PARIS (AP) — France is trying to shake up a top-down system of teaching, end an elite bilingual program and give schools more say in how students spend their time, saying entrenched inequality in education threatens the country's future.
The plan from the Socialist-led government came after an international study ranked France among the developed world's most unequal school systems, with students' performance highly dependent upon their socio-economic status. The changes set to start in 2016 are relatively modest: scaling back Latin and Greek, rescheduling and expanding foreign language teaching, and letting schools — rather than the central government — decide how to spend 20 percent of students' time.
But the plan prompted a strike on Tuesday, drawing criticism from both left-leaning teachers' unions and French conservatives. It's a debate that is similar to discussions about underperforming students in the United States.
French teachers' unions, which routinely protest any changes, complain the reforms are superficial and were pushed through without consultation. Conservatives fear an attack on France's intellectual tradition.
The government wants to add multi-disciplinary classes and cut a well-respected bilingual program that enrolls about 15 percent of top students in favor of expanding foreign language classes to a broader range of younger children. Students will start learning their first foreign language — usually English — in the equivalent of first grade and their second foreign language around age 12.
But French conservatives have fixed on a new required theme for middle school history classes, titled "A world dominated by Europe: Colonial empires, commercial exchanges and slave trades." A seemingly more positive take on the period, titled "Society and culture in the Enlightenment," is an elective.
Latin and Greek will be de-emphasized — currently 20 percent of middle schoolers learn those ancient languages — but still optional. The government went out of its way to reassure worried German officials that German and English will still be the first foreign languages taught.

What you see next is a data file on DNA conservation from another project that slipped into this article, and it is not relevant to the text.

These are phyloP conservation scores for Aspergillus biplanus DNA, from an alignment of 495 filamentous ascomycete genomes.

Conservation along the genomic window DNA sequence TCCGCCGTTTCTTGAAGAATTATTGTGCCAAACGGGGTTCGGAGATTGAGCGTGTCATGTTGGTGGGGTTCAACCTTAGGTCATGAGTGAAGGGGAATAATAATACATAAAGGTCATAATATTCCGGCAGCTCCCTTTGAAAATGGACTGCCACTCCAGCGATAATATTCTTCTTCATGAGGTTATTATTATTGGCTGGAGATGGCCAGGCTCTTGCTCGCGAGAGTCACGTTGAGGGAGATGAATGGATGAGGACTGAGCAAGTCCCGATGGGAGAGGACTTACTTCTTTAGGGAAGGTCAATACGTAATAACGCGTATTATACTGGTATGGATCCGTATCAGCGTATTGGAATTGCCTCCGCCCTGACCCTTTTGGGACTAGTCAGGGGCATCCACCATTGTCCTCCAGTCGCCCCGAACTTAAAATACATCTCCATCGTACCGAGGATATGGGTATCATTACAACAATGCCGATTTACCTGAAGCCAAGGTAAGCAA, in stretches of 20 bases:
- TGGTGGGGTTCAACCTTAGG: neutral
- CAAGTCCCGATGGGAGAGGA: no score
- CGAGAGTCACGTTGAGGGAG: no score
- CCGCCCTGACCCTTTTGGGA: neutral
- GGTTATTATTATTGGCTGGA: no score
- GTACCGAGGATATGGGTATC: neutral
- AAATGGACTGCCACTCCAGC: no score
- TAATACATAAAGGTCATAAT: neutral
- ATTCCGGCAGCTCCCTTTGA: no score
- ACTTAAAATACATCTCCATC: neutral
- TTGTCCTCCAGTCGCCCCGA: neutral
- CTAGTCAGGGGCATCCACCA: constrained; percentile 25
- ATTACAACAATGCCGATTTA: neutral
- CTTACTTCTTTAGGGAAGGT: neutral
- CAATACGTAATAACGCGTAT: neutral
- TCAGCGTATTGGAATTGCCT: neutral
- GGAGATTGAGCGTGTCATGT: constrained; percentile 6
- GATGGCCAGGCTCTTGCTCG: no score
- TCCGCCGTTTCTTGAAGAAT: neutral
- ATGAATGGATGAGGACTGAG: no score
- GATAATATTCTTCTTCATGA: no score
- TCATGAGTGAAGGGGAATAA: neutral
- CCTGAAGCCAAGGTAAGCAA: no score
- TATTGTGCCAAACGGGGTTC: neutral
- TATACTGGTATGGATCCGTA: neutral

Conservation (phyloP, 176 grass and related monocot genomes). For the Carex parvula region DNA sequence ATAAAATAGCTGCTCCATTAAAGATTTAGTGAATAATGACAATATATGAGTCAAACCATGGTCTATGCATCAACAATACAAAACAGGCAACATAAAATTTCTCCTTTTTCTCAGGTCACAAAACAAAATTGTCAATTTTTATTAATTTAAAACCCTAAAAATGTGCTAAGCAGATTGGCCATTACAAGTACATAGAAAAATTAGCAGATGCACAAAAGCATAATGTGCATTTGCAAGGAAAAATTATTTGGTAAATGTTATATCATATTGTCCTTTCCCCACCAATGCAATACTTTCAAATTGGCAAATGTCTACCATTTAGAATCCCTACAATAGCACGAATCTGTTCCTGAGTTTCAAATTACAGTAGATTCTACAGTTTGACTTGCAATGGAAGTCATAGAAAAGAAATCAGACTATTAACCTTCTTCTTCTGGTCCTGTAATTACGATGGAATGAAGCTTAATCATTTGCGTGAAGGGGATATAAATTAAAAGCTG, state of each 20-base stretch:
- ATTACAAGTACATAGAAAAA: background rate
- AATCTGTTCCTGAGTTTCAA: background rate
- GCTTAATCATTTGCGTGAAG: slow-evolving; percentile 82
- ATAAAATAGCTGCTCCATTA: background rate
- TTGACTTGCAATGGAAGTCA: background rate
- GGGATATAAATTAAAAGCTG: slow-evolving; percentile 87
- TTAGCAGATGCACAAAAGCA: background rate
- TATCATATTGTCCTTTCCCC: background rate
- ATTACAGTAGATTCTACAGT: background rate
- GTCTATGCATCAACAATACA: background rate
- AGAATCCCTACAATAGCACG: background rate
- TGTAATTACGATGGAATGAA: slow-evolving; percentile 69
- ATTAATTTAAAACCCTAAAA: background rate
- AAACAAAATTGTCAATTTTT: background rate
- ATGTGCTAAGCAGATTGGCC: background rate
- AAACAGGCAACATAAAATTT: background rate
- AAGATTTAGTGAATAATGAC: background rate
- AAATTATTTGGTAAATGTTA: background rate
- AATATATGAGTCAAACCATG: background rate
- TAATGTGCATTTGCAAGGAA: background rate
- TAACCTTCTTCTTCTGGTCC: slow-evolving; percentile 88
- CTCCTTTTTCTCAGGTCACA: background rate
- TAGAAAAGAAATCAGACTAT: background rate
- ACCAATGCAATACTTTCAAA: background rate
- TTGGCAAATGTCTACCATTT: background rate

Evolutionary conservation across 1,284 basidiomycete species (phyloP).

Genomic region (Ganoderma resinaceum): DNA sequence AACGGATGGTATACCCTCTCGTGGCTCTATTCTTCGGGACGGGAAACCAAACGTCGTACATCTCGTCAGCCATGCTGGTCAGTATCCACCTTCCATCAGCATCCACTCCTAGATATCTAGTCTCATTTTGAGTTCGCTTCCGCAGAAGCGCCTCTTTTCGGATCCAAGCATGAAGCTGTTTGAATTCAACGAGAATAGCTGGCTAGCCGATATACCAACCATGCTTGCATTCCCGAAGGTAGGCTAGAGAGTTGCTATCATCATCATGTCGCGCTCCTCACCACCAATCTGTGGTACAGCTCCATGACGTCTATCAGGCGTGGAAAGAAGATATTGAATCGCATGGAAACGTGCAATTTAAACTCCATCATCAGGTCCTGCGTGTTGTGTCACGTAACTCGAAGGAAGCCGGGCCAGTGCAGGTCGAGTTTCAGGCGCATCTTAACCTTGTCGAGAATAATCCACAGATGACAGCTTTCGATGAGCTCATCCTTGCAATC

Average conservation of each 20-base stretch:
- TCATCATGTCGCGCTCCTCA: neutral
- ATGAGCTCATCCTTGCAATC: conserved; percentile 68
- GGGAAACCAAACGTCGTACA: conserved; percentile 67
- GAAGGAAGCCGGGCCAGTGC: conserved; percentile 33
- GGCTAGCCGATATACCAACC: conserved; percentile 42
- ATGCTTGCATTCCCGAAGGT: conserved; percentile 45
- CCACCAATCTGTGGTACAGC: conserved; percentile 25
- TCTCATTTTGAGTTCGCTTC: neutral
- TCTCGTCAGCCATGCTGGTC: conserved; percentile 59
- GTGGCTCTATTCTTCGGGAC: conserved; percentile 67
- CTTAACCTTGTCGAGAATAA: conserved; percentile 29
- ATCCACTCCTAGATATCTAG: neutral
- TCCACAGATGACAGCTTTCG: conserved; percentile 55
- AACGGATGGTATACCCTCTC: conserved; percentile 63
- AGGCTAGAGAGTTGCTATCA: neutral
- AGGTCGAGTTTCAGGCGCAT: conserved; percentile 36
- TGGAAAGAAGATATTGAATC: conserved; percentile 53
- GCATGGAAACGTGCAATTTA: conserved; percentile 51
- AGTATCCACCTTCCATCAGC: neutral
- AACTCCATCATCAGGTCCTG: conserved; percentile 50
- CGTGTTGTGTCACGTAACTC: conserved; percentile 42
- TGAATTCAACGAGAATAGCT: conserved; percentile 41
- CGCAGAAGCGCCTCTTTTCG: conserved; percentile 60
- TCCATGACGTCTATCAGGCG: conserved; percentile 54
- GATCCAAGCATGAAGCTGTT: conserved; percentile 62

The number of hours in class, 26 per week, will not change.
For Peter Gumbel, a British journalist who lives in Paris and is about to publish a second book about French schooling, the plan is a timid approach to an urgent problem.
"They can't be radical because they know if they try anything radical the whole country would erupt. As it is, they're trying something that is not radical and the country is not quite erupting but people are going out in the streets and there's a lot of indignation," Gumbel said.
The unions claimed more than 50 percent of teachers participated in the strike, although the crowd that took part in a protest march was small compared to previous strikes. The government, citing figures from schools, said fewer than one in four middle school teachers participated.
In an open letter to the education minister, opponents said the changes "will not be pedagogical, no matter what its promoters say, but bureaucratic."
France's government is under pressure to fix the system after the 2012 study from the Organization for Economic Cooperation and Development found that France's education system showed gaping disparities between rich and poor children, notably in math. Among all the 39 countries that participated in the PISA study, only Taipei showed more inequality in math results, according to the OECD.
"How can we accept that our educational system can't promote all talents, that so many middle schoolers do not master basics, do not master foreign languages?" Prime Minister Manuel Valls wrote Monday in the Liberation newspaper. "In the current world — a globalized world, a world of exchanges — this is sending our children, and therefore our country, toward an impasse."
France's last education reform, which added a half-day to what had previously been a four-day school week in primary schools, prompted protests for a school year.
The education minister at the time ultimately resigned after pushing the reform through, joining a long list of short-lived predecessors. The average tenure in the position is just 22 months and 15 days since the Fifth Republic began in 1958, according to the French magazine Le Point.
His successor, Najat Vallaud-Belkacem, has staked her tenure on the latest changes, describing critics as "pseudo-intellectuals" full of lies and nonsense.
Gumbel said the changes will do little to address the fundamental problems in French education.
"The best gloss you could put on this reform is yes, they are making the program more interesting, more relevant, more fun. And that of course is shocking to the French purists who want you to be cramming things that are useless for your life," he said.
"There is a vision of school of being a meritocratic, marvelous place where great things are learned. And the reality is that actually 20 percent of the kids are not learning anything at all."
Jeff Schaeffer contributed from Paris.